Even if it’s all in their heads, some employees think their co-workers and supervisors are out to get them. If they’re unable to find an attorney willing to take the case, they’ll often file the lawsuit themselves, asking the court to find and pay for an attorney.
Fortunately, fewer and fewer judges are granting those requests.
Recent case: Barbara Quering sued her employer over alleged sexual harassment she said had been perpetuated by a group of 21 co-workers. She said ignored the problem. Her charges weren’t terribly specific, and she asked for a court-appointed lawyer.
The judge denied her request, saying she had to amend her complaint with specifics or he would dismiss the lawsuit. (Quering v. Bank of Florida, No. 2:08-CV-627, MD FL, 2009)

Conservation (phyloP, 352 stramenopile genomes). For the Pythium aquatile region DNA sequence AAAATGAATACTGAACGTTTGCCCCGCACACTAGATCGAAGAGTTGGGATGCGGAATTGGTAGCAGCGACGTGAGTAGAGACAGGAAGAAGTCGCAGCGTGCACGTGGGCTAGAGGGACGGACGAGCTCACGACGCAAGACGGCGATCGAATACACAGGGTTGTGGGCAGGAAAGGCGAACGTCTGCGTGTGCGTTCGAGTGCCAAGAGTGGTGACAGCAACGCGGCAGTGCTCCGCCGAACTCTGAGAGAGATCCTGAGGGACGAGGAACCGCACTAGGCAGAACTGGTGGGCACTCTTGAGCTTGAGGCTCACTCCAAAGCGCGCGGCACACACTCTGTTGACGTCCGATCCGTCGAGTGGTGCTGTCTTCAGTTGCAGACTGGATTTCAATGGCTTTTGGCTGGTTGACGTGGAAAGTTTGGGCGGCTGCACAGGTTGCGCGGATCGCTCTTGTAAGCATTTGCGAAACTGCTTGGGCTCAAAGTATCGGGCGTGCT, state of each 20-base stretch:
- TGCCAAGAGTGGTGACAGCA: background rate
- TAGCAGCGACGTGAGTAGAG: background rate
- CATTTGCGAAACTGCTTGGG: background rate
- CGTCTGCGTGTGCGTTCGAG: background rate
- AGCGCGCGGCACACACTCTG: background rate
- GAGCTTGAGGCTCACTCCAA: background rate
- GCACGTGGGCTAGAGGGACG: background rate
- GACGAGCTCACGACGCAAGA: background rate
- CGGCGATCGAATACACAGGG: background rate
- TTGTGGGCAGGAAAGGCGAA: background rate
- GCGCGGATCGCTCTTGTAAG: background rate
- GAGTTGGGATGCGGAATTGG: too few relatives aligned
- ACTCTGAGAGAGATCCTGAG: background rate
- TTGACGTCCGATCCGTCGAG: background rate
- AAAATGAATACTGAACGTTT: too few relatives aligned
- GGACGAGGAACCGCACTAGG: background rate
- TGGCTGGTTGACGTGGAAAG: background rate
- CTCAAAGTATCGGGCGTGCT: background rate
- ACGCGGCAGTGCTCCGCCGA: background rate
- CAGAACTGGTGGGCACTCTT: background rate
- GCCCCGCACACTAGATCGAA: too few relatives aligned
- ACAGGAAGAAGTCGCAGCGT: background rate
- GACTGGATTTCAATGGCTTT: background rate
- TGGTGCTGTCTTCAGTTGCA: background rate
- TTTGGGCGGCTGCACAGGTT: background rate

Final note: Don’t be tempted to handle such lawsuits without counsel, too. A good lawyer can hasten dismissal.
- How to Fire an Employee the Legal Way: 6 Termination Guidelines
- 10 Secrets to an Effective Performance Review
- How can HR help? 60% of workers live paycheck to paycheck
- Office etiquette: When to hit mute
- What 'Brown' does for employees, education
- Prepare for lawsuit if you change hiring criteria in middle of selection process